The survey results demonstrate that the recommendations are beginning to make a positive impact on the reporting practices of global banks. The banks’ self-assessment is that they have implemented 50% of the EDTF recommendations in aggregate in 2012 disclosures. 2011 this number was at 34%; and the banks expect to implement 72% of the recommendations in 2013.

Geographically, banks in the United Kingdom showed the highest implementation rates (80%), while implementation was lowest in the United States and Canada (39% and 41%, respectively). Canadian banks expect to implement an additional 50% of recommendations in 2013, though.

Analysed by sections, qualitative disclosures related to the EDTF's general recommendations and other risks show the highest implementation rates (exceeding 71% over all banks) while the lowest implementation rates were observed in relation to market risk and funding disclosures.

The findings of the EDTF are in line with the results of a survey conducted by Deloitte (UK) that reviewed the implementation of the 32 recommendations by banks that were members of the EDTF Working Group.

Please click for the following information on the FSB website:

IAASB Chairman speaks about evolving role of auditors and auditor reporting

16 Aug 2013

At the 2013 CReCER Conference in Nicaragua, Prof. Arnold Schilder, Chairman of the IAASB, delivered a speech on the evolving role of auditors and auditor reporting. He specifically discussed how he felt the proposals outlined in the recent exposure draft on auditor reporting would provide more value to users of financial statements.

The IAASB recently issued an exposure draft that proposes changes to audit reports, including provisions to include more information on how audits are performed. During his speech, Mr Schilder highlighted certain aspects of the proposal that would create substantial changes in how auditors communicate their opinion to users of their reports, including:

  • Movement of the opinion to the first item in the auditor's report.
  • A new section of the report where the auditor communicates significant matters during the audit.
  • A specific statement in the report about the entity's ability to continue as a going concern.
  • A statement about the auditor's independence from the audited entity.

The transcript of his speech is available on the IFAC website.

AASB essay on presentation and disclosure

14 Aug 2013

The Australian Accounting Standards Board (AASB) has published an essay discussing disclosure and presentation in the context of conceptual frameworks. The essay argues there is a "gap" in frameworks between the objective level and the lower levels, due to an insufficient exploration of the connection between users' needs and the characteristics of the entity. The essay suggests a possible broader focus on 'stocks' and 'flows' and a resultant new approach to presentation and disclosure which would move away from topic based disclosure.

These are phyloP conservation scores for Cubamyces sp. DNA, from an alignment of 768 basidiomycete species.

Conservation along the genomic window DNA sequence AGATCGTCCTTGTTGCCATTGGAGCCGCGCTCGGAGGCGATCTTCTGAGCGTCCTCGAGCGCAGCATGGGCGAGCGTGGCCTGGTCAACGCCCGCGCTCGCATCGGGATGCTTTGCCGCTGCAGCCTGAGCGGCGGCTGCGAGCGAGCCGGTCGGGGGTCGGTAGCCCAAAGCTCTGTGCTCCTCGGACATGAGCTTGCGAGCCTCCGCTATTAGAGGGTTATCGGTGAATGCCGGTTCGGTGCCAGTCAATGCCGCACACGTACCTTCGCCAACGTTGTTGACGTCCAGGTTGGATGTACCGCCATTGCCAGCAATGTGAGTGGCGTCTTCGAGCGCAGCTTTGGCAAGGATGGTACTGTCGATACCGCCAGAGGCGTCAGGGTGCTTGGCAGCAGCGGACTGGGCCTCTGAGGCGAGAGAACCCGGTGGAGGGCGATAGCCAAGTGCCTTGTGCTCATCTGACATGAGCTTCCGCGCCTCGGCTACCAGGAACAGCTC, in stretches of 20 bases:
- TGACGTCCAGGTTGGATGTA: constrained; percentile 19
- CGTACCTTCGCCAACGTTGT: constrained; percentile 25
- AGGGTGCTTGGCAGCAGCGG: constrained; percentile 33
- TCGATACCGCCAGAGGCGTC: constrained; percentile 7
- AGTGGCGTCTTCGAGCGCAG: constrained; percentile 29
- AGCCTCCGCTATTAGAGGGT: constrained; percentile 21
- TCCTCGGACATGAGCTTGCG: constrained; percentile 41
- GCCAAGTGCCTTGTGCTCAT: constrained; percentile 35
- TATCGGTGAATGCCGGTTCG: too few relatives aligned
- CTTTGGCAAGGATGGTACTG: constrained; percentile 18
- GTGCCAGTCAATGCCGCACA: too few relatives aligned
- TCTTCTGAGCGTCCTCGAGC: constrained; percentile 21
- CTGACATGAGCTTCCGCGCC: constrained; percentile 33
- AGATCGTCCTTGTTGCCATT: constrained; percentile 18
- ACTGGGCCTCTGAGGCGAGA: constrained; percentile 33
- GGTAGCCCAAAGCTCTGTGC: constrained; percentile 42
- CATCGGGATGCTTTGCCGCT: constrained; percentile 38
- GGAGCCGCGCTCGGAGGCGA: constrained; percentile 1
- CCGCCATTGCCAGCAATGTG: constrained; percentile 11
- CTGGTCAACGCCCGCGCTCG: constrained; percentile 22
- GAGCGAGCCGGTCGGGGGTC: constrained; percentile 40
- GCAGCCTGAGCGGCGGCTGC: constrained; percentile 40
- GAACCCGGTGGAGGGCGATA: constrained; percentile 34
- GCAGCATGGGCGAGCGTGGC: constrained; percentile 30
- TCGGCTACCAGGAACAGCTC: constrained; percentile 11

The essay, AASB Essay 2013-1 Rethinking the Path from an Objective of Economic Decision Making to a Disclosure and Presentation Framework, was principally authored by Kevin Stevenson (AASB Chair) and represents the first in series intended to be produced by the recently formed AASB Research Centre. The essay series is "designed to provide an avenue for a wide range of financial reporting issues to be discussed and for ideas to be raised to stimulate debate and provide thought leadership in accounting standard-setting" but does not necessarily represent the views of the AASB.

The essay contends that much of the debate in the history of accounting standards has predominantly focused on recognition and measurement issues, and more recently also seen as a rise in the importance of business models in the development of accounting standards. These foci have resulted in disclosures "expounding on recognised items" and providing more information about an entity's business model. As a result, the paper argues, the current disclosure regime "might be characterised as largely... topically driven" and focused on drawing out information about cash flow implications of each topic, whilst presentation is in Mr Stevenson's view characterised by "minimum required line items, somewhat stilted formatting and limited ordering principles".

Although the essay was originally intended to contribute towards discerning the principles for disclosure and presentation, it instead concludes that the focal point of conceptual frameworks "should be the identification of the characteristics of entities with which users would need to be concerned in order to make decisions about allocating scarce resources". It goes on to say:

In essence, ... we have been glib about economic decision making and too ready to accept somewhat unexplored phrases such as “the amount, timing and uncertainty of cash flows”. The essay does not decry information about the amount, timing and uncertainty of such flows. Rather, it calls for identification of the generic characteristics of entities that will enable users to understand the significance of that information at understandable levels of aggregation and classification.

Consistent with this analysis, the essay argues that disclosure and presentation should be considered at a much 'higher' level in the Framework as "we need to know what we are trying to convey before deciding on when and how". It notes what Mr Stevenson considers "unstated or undeveloped principles" in presentation and disclosure and "unproductive arguments between competing and incompatible ideas" results in "excessive and inconsistent disclosure requirements".